SexMoneyMedia: Feminist Aftershocks
by Alex Juhasz — Pitzer College
October 18, 2010 – 13:00
I had the honor to give a keynote address at this international symposium, sponsored by Women in View, an association of Canadian media professionals. An astoundingly diverse and powerful group of women–with high-ranking representatives from industry, finance, unions, the national government, technology, academia, the arts, and non-profits–joined for two days, with the primary goal of making sense of (and providing action items towards changing) the shockingly regressive rates of women’s participation in, and representation through, media. While it would be too long for this venue to cover everything of value that occurred in these jam packed days, I wanted to highlight three key points, and end by looking at the work of three women from whom I learned greatly.
1) O Canada!
It was dismaying to realize how profoundly neo-liberalism has soaked our consciousness and practices in the US by watching the Canadians unselfconsciously (if angrily) engage together via discourses of justice, equity, and a government and society (still a tiny bit) responsible for such claims. The fact that women were in the room from the agencies that fund, show, make, and legislate around a (still a tiny bit) state-supported system, and that they were listening and actually a part of the dialogue, is something I can not imagine in the US where we have become complacent to the idea that market trends trump all conversations around real-world legislation and practices within dominant systems of representation.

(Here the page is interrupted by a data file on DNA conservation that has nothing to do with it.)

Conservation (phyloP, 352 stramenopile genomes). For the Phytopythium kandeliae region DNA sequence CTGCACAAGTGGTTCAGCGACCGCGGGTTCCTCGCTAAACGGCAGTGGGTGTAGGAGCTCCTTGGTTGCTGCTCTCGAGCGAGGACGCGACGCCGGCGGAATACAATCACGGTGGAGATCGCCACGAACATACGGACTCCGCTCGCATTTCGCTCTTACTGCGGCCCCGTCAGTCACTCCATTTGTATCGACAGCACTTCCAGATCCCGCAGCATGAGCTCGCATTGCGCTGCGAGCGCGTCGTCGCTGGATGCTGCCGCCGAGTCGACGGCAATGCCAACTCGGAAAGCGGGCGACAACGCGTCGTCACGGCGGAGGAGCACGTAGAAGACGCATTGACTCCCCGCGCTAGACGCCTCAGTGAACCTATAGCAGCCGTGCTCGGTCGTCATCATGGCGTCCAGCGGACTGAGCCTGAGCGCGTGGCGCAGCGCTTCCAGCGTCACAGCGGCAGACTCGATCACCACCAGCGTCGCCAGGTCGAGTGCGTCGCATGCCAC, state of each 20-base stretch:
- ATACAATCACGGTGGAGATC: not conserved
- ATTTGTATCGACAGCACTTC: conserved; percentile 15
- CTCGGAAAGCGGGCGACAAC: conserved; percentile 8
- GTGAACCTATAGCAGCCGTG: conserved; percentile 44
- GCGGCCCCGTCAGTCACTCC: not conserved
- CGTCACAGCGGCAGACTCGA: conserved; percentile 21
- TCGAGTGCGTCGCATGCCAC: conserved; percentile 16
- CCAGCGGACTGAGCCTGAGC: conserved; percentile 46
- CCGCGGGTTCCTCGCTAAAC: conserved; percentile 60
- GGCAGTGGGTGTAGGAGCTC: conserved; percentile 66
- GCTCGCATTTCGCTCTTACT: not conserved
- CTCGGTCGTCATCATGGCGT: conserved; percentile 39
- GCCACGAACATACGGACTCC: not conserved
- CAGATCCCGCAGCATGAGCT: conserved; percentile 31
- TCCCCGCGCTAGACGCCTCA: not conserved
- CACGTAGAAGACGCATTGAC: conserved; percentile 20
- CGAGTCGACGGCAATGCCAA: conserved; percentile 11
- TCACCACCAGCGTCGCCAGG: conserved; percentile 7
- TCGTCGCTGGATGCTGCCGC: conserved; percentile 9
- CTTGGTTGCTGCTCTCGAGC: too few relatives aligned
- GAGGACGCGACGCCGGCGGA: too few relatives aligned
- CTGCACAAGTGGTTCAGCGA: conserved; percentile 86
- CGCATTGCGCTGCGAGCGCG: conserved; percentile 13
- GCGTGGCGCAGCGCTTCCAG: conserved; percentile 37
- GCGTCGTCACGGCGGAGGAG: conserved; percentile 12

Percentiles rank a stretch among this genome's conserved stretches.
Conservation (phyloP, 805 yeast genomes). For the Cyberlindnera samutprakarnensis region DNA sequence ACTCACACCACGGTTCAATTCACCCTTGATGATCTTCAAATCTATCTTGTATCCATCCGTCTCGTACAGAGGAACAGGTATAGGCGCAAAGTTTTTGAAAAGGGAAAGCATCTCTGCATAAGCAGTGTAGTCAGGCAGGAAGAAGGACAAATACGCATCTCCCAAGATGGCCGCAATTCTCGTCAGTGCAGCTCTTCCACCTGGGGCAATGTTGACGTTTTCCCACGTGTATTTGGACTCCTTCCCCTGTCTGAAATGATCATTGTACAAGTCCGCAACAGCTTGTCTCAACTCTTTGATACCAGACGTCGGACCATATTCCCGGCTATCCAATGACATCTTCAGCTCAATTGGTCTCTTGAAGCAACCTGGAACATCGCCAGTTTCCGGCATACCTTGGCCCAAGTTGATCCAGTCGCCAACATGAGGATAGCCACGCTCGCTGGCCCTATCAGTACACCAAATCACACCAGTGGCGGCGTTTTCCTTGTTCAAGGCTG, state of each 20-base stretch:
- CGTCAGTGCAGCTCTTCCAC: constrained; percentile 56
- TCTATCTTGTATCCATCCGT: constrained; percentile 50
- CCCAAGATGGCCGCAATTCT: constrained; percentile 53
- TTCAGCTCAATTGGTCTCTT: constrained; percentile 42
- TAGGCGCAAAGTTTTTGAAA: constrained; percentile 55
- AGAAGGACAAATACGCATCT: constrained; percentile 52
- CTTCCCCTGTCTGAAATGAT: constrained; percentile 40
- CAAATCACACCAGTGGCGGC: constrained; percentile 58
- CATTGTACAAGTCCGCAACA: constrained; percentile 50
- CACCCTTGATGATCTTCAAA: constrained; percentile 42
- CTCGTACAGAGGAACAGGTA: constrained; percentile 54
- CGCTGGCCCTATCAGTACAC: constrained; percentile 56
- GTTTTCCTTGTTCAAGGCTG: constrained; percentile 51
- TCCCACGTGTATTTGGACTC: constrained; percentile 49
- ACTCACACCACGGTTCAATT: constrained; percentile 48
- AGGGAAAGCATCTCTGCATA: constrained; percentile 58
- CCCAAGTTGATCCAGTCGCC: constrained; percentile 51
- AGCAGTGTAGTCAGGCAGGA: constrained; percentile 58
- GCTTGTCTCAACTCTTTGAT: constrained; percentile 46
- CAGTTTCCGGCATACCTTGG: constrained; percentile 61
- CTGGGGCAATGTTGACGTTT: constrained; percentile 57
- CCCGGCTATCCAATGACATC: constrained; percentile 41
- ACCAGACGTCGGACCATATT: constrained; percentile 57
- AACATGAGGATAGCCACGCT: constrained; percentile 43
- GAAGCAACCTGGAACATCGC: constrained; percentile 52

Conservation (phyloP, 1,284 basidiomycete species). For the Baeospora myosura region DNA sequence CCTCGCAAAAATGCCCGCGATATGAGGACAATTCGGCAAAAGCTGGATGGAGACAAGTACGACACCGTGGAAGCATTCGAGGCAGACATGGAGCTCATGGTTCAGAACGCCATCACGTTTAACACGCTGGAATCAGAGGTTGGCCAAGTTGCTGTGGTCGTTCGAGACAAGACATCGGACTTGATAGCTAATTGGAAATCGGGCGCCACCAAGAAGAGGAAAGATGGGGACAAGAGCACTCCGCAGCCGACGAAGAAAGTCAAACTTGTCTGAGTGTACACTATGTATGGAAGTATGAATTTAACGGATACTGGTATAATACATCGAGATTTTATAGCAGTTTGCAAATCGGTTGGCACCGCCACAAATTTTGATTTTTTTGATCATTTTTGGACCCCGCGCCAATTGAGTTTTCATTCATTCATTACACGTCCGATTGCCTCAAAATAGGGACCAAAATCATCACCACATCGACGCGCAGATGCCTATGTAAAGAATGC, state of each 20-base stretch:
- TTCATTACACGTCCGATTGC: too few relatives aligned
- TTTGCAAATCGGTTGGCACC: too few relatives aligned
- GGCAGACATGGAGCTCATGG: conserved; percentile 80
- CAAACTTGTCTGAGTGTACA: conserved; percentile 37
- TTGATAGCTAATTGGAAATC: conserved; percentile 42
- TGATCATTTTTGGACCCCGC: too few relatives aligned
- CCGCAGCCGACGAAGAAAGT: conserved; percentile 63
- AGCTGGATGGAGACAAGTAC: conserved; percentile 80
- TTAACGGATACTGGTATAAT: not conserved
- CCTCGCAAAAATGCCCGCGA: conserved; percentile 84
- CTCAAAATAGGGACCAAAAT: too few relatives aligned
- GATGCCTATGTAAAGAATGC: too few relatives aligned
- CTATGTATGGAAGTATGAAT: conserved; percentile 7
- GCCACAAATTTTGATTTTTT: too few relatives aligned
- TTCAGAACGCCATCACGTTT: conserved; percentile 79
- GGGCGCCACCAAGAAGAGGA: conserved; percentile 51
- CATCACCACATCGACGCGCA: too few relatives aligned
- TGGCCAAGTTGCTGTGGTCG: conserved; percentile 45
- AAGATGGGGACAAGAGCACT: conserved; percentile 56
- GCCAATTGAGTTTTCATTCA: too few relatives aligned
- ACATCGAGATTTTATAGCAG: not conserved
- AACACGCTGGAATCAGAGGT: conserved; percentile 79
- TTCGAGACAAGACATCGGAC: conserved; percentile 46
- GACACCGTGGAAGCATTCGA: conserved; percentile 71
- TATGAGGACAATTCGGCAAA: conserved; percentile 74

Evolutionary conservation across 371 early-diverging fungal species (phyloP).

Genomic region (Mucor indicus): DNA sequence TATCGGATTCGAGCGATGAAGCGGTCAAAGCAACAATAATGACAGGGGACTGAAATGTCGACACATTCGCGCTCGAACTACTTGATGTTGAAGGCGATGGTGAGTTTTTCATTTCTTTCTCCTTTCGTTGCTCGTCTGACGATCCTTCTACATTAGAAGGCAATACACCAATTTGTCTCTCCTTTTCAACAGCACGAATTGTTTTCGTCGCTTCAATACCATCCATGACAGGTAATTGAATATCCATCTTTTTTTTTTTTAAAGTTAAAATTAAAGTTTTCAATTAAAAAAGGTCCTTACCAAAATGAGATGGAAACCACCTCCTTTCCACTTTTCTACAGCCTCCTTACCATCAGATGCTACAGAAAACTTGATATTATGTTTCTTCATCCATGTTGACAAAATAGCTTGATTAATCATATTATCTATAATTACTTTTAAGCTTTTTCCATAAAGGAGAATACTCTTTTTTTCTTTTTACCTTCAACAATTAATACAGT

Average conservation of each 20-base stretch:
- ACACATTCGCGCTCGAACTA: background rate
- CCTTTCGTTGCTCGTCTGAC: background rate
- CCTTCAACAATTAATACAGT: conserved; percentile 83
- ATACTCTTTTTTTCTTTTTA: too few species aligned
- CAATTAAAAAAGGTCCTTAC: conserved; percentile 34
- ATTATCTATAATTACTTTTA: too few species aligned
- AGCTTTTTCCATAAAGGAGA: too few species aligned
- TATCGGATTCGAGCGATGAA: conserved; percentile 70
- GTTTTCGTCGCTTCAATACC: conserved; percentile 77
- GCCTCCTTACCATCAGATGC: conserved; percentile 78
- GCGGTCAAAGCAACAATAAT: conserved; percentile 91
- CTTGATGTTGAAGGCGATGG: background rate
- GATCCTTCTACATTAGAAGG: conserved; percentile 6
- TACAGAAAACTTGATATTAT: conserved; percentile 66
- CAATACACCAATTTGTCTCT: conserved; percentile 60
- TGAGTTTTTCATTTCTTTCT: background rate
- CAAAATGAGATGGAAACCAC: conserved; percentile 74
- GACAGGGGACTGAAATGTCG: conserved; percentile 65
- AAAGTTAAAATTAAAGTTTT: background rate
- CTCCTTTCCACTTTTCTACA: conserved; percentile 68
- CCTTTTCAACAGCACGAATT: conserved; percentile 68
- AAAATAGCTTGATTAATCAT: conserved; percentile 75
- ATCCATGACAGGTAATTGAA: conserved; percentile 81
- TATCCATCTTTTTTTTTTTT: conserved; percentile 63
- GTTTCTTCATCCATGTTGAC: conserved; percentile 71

2) Stereotypes and Statistics:
As a media artist and humanities scholar, my work has not largely focused upon stereotypes or statistics, and I wanted to learn from intelligent women who were using these questions and methods to drive their work: the emphasis of this conference. The several studies that were shared were shocking: women’s participation in the media as marked by numbers of workers, dollars spent, or images of women on screen have fallen precipitously, and are in ratios that display an illegitimate reflection of women’s power in both other fields and daily life. While this data is deeply compelling, it fails to recognize women and girls’ equally compelling presence on the internet (thus my invited talk), the fact and real power of the hundred-plus female professionals in the room, and at least thirty years of feminist theoretical work in media and cultural studies that has built upon an analysis of how many, to try to understand the systems, structures, and conditions of representation that under-gird numbers. This is to say that while seeing more women on and behind the screen is certainly an admirable and understandable beginning, and an ongoing necessity, what women do when they get there is even more complicated, given that they are bound by corporate, narrative, psychoanalytic, aesthetic, social, and labor codes (to name a few) that must also be understood and changed to make any representation truly meaningful and empowering. Another way to say this is that “negative images” or even low numbers (especially those made by critical, angry women attempting to understand and give thought to their own imperfection, criticism, contradictions and oppression within a daunting and complicated world) are often more illuminating and empowering than “positive” or popular ones.